Las Vegas is not known for its green spaces, but a new urban park may change that reputation. Named simply “The Park” and designed by New York-based firm !melk, the new space opened last month right on the Strip, adding splashes of green to an already colorful city landscape. After 20 months of construction, the Park becomes the very first urban park in Las Vegas, with generous seating options, water features, native plants, and nighttime lighting befitting of the Strip’s famous atmosphere.
Rather than cutting down trees to put up a parking lot, !melk designed a park to take over a previously paved section of the Vegas strip, occupying approximately six acres between New York New York and Monte Carlo. The Park, which opened April 4, is a water-wise urban microclimate with 250 shade trees and over 7,000 individual plants—native and adapted varieties—as well as several fun water features. Several 60-foot-tall shade structures were manufactured by a ship-building company in the Netherlands, and are outfitted with lights to illuminate the park at night.
This area of Las Vegas, owned predominantly by MGM Resorts International, sees more than 40 million visitors each year. Due to the high foot traffic on the Strip, the Park has the potential to become the most visited park in the world. By comparison, New York City’s Central Park receives around 42 million visitors each year, so the competition is stiff. In fact, the top six most heavily trafficked city parks are located in NYC, so the new park in Las Vegas is bound to make history, even if it doesn’t steal the top spot.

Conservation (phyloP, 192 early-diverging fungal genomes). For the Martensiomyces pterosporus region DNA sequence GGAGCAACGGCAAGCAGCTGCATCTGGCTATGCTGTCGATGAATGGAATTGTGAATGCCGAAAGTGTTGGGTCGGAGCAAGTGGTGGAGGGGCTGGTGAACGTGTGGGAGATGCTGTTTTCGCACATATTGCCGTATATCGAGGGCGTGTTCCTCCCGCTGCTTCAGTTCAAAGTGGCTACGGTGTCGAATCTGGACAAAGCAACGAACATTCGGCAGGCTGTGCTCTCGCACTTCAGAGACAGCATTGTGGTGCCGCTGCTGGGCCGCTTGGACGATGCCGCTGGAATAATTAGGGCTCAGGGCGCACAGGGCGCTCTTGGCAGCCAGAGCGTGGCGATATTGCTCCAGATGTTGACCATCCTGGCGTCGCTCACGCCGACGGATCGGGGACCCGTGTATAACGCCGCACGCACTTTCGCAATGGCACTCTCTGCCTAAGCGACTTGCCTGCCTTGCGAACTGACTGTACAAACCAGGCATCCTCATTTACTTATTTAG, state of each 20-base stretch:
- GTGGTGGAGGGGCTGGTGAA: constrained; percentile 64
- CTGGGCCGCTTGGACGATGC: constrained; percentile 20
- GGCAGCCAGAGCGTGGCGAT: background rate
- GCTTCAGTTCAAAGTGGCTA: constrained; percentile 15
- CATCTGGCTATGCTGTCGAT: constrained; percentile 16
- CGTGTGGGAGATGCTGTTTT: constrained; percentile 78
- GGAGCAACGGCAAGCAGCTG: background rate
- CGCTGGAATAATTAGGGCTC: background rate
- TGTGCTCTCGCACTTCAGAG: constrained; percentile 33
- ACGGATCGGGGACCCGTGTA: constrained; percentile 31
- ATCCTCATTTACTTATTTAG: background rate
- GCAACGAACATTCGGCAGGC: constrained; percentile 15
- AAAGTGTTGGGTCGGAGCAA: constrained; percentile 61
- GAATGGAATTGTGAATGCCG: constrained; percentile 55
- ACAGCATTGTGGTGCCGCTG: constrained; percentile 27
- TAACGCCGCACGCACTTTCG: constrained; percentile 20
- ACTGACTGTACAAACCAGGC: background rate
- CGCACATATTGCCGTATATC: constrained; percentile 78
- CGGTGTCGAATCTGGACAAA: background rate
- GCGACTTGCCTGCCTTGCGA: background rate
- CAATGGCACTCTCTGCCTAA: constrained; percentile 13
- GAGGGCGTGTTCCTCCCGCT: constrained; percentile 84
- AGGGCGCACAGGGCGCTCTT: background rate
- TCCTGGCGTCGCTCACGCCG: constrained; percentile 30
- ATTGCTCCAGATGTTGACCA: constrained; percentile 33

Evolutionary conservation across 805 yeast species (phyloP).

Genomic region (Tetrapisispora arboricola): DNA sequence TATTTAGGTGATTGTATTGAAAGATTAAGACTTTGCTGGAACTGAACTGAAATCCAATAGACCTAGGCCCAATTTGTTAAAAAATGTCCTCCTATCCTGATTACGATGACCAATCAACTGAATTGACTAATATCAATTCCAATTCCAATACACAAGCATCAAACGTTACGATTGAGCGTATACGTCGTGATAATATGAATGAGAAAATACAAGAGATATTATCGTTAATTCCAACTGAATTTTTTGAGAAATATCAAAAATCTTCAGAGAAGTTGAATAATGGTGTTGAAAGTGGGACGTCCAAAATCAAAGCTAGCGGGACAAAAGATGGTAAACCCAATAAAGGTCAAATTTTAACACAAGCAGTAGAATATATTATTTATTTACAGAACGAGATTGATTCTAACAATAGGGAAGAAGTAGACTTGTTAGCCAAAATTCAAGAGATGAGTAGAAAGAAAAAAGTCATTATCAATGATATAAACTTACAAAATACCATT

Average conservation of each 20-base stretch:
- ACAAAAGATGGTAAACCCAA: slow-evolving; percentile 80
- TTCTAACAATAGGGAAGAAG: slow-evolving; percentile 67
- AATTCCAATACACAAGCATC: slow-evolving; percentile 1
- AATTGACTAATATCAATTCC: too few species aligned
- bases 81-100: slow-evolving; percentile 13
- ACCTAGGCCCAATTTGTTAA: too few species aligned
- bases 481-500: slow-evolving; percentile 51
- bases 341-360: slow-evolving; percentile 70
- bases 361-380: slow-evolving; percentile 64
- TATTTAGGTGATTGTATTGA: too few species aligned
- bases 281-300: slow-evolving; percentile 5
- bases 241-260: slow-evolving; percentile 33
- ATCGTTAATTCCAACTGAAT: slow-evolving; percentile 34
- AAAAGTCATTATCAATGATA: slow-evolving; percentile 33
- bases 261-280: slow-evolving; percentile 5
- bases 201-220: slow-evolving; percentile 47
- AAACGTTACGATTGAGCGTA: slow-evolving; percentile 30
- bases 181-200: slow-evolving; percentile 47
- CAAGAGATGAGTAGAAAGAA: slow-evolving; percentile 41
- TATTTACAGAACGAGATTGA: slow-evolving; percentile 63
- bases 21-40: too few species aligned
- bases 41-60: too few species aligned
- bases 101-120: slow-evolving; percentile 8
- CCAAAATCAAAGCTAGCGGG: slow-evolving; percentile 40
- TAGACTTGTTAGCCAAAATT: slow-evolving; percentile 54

“[The Park] celebrates the Mojave desert, using its colors, patterns, materials and vegetation,” said Jerry van Eyck, Founder & Principal, !melk landscape architecture & urban design, in a statement. “Amidst the hectic hustle and bustle of the Strip, we were able to create something that is not just sustainable, but also genuinely authentic to the City. In addition to its iconicity, The Park reinstates what Vegas once was: an oasis in the middle of the desert.”
Images via Hans Joosten